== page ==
32, St. Paul exhorts us “to be kind to one another, tender-hearted, forgiving one another, even as God for Christ's sake hath forgiven you." So it runs in our translation; and on this, probably, as their foundation in express Scriptural authority, most of these forms of prayer rest. Is it "a somewhat shadowy distinction," or mere difference in words, to find, when we turn to the original text of the apostle, "forgiving one another, even as God in Christ, not for the sake of Christ ('O Oeos èv Xplory), hath forgiven you?" (So in 2 Cor. v. 19—“God was in Christ reconciling the world to himself, not imputing," &c. Our translators have not ventured here to change the apostle's teaching.) Will Dr. Crawford, or any of the Committee on Aids to Devotion, maintain that our translators were justified in this version of the passage, or that "God in Christ,” either here or elsewhere, is synonymous with "God for the sake of Christ," or can by itself, or without reference to a particular theory of forgiveness, have such a meaning? If he does, it seems to me that even the two verses that follow will decide what was the apostle's meaning, as they stand in the original text, and determine the controversy by an authority to which both Dr. Crawford and I will willingly bow. (Eph. v. 1, 2.)

But is there, sir, any doubt or uncertainty about the meaning of Scripture in commanding us to bow the knee in the name of Jesus (Philip. ii. 10), especially when compared with Isaiah xlv. 21-23, from which the words seem to be a quotation, and to pray to God, or the father, in the name of Jesus? Does St. Paul mean to teach the Church of Philippi that all in heaven and earth bow the knee to some one else for the sake of Jesus, and not plainly and undeniably that all in heaven and earth worship Jesus immediately and directly by bowing to Him the knee, and so give to Him, as God incarnate, the glory that is due to God, and in Him worship and glorify the Father? So in innumerable passages where the expression "in the name of Jesus," or "in my name," occurs. John xiv. 13, 14, our blessed Lord says, "Whatsoever ye shall ask in my name that will I do, that the Father


may be glorified in the Son." If ye shall ask any thing in my name, I will do it. If we ask anything in His name, as He twice testifies here, it is He that gives it to us, in answer to our prayer. Surely then the prayer thus answered by Him must have been addressed to Him, and not to another for his sake. So in Acts iv. 10, 12, "Be it known unto you all that in the name of Jesus Christ even in Him, or by Him, doth this man stand here before you whole," "Neither is there salvation in any other, for there is no other rame under heaven given among men whereby, or in which, we must be saved." Jesus, who had healed the impotent man, is, in these words of Peter, proclaimed surely to be the only giver or source of salvation, not one for whose sake another gives man salvation. So Matt. vii. 22, which speaks for itself; so Luke xxiv. 47. These are but a few specimens. When we do whatsoever we do (Col. iii. 17), in word or deed, in the name of the Lord Jesus,' does this mean that we are to do all for Christ's sake, and not most plainly that we are to do all in the character of Christ's servants, and as unto the Lord, whose we are? But if so, is it not, as my letter maintained, equally plain, on all just principles of interpretation, that when we present our prayers in the name of Jesus, as we are commanded, we are commanded to come to Him in prayer, in the character of his worshippers, and to receive from Him, and not merely for His sake, all that we ask or need, for it is He, as it is said, Acts v. 31, that grants, or bestows, even such divine gifts as 66 repentance and forgiveness of sins. He is our "Life." In Him we live, "not we, but He in us.' "In Him we have eternal life" 1 John v. 11).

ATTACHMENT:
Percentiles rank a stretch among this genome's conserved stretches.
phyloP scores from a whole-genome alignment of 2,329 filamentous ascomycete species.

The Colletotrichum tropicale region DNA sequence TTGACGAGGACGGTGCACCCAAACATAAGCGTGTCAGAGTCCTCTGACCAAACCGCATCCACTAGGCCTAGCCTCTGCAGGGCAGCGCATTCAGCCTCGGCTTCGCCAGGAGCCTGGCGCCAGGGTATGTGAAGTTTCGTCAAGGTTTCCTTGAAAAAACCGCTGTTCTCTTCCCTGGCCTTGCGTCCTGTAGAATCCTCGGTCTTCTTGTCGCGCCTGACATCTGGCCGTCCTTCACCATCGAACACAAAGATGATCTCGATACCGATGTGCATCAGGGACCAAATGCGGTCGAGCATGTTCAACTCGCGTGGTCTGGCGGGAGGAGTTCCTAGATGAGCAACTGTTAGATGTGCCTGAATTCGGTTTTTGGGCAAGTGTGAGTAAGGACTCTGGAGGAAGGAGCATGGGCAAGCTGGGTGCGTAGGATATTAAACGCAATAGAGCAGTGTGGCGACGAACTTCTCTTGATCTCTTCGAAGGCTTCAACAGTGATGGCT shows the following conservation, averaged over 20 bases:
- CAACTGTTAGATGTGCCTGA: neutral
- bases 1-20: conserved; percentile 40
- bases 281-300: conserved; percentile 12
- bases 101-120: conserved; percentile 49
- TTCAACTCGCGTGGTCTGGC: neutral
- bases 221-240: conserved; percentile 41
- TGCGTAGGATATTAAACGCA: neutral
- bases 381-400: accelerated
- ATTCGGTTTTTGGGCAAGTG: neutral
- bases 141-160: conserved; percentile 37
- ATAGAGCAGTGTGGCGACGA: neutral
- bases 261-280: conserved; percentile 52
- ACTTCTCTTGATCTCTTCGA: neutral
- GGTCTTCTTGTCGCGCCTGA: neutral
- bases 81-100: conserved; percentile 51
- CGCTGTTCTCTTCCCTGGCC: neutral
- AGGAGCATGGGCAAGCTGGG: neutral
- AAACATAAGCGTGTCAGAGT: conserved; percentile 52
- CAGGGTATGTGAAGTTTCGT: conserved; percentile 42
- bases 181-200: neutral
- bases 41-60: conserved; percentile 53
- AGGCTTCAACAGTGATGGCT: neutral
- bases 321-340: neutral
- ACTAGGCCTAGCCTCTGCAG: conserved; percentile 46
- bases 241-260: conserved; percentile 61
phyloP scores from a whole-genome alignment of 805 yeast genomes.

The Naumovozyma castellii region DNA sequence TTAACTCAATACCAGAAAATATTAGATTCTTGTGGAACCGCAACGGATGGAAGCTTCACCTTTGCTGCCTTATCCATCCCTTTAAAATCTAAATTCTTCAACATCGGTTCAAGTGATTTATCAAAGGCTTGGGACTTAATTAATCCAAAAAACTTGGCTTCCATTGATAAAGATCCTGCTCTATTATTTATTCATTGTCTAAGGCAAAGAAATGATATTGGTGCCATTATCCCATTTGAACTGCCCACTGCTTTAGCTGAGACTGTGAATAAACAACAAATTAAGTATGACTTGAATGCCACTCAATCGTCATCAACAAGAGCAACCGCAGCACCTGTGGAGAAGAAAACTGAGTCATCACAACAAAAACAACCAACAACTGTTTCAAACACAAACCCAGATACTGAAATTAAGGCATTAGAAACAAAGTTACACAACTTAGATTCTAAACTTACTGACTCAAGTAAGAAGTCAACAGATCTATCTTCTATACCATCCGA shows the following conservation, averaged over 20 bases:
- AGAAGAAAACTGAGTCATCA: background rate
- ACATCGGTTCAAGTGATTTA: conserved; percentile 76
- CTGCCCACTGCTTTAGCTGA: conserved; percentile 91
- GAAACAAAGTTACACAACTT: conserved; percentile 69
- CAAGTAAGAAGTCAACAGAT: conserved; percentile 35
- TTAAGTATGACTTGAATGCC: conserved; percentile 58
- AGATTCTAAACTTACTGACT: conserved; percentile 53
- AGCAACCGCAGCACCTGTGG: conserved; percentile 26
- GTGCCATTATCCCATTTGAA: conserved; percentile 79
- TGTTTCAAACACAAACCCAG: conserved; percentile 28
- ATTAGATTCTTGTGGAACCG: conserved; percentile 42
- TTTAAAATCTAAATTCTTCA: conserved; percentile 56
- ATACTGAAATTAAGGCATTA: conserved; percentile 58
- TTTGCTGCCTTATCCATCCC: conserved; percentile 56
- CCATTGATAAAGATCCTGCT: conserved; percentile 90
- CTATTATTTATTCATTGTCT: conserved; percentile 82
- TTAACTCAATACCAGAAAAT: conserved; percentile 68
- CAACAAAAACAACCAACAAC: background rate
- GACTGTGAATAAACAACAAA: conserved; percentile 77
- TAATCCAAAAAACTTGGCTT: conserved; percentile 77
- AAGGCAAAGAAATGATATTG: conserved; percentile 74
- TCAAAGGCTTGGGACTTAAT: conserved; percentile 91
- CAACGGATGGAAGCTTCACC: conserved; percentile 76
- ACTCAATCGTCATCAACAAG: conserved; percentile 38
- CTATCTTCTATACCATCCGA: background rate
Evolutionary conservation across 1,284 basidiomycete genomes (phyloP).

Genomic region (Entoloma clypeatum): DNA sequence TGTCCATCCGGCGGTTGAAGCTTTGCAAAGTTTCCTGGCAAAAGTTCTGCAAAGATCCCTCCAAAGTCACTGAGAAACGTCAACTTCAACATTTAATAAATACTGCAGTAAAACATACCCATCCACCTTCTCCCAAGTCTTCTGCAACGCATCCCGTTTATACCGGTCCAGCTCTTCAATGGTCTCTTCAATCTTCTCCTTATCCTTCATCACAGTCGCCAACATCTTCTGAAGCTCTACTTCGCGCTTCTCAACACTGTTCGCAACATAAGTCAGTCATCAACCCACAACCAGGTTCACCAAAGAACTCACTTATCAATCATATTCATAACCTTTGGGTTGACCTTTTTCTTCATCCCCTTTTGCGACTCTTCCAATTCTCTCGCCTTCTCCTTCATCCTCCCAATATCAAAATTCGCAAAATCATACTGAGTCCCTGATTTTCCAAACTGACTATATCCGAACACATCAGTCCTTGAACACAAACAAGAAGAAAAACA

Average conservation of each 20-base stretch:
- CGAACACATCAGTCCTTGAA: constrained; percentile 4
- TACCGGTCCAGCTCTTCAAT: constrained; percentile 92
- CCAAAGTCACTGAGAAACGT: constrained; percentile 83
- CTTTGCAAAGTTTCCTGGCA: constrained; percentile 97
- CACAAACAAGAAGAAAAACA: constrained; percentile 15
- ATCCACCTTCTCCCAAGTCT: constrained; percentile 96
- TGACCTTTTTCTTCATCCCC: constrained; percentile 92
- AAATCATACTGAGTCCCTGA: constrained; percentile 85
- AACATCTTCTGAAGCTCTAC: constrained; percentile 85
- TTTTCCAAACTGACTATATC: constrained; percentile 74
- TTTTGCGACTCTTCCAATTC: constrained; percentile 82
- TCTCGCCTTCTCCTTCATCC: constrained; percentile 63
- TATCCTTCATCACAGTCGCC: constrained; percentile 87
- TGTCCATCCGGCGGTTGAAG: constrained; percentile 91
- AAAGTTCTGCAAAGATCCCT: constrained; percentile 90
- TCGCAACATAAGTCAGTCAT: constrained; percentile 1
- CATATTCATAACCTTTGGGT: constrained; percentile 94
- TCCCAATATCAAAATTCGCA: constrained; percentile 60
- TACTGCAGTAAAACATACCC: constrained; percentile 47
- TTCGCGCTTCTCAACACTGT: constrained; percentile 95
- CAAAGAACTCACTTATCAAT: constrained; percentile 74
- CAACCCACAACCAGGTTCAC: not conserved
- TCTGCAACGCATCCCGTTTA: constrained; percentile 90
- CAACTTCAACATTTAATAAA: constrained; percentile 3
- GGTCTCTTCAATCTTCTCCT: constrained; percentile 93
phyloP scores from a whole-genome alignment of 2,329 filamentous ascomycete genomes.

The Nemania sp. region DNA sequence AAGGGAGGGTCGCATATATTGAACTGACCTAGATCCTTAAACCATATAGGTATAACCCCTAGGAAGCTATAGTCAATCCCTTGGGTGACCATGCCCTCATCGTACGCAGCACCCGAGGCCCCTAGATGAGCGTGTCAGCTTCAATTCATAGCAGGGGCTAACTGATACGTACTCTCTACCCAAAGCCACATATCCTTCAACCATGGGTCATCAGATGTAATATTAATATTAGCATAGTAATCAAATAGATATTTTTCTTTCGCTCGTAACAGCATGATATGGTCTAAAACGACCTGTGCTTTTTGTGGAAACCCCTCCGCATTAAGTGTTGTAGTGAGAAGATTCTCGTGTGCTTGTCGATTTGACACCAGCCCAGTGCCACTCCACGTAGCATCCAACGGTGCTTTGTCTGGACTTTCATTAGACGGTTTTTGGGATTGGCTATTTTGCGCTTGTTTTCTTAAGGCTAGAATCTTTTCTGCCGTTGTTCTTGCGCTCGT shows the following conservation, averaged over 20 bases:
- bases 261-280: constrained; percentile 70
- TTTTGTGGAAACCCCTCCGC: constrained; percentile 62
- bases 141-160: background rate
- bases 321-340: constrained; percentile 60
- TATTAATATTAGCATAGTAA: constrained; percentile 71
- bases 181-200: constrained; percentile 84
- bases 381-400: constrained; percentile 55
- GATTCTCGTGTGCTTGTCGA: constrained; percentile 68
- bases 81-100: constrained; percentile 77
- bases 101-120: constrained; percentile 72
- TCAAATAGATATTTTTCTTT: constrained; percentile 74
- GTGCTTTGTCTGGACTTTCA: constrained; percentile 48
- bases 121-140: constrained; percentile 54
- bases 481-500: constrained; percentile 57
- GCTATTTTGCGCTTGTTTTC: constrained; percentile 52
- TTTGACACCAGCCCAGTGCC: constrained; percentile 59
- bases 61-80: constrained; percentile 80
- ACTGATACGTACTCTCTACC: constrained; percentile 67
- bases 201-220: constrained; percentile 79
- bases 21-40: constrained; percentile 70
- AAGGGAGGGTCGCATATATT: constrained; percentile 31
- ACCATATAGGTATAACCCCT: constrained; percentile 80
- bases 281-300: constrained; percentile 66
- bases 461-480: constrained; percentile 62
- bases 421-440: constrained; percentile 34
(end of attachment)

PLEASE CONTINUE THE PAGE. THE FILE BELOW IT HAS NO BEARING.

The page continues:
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In his letter to-day Dr Crawford himself admits, not only that Jesus Christ ought to be worshipped, as all Christians perhaps admit, but that it is proper worship Him, otherwise than is ever done in the "Aids to Devotion," at least in their original form, by direct invocation in prayer to Him immediately addressed. Coming from the Convener of the Committee on Aids to Devotion, in which there are no such prayers, this, it seems to me, is a great concession, and shows the Christian candour of Dr Crawford's spirit. But, he says, He is to be thus worshipped "occasionally" only, and intimates, or insists, that the other forms of worship ought to be the usual or standard forms. On what occasions,

then, is it proper thus to worship Jesus directly, as Stephen did, when he saw His glory, in the moment of his martyrdom, and on what improper, or less proper? Surely this should be declared, especially to those who believe that, as there is but one God, there can be but one object of worship to a Christian. When we worship otherwise, in other forms of words, do we worship another God, or another Being than Jesus? Is it not the God whom we then worship in Jesus, and Jesus in Him! Must not those other forms of worship be synonymous with this in meaning, if our worship of the One God is to be uniform or consistent, and not contradictory? If a book is published, to aid members of the Church in their devotions, in which is to be found no direct invocation of Jesus, in prayer to Him addressed immediately and by name, should it not, to say the least, be put beyond all doubt, or possibility of question, that it contains nothing that is at variance with this direct prayer, nothing that will lead the worshipper to feel or suppose that he is drawing near to another person or being than Jesus? But can this be his feeling or his faith if he is pleading with that Being, in all his prayers, for the sake of Jesus, and speaking to Him of Jesus, and His merits, and satisfaction for sin, and reconciliation of God to man by His atonement, as if Jesus were a third party, quite apart from the One whom he is addressing!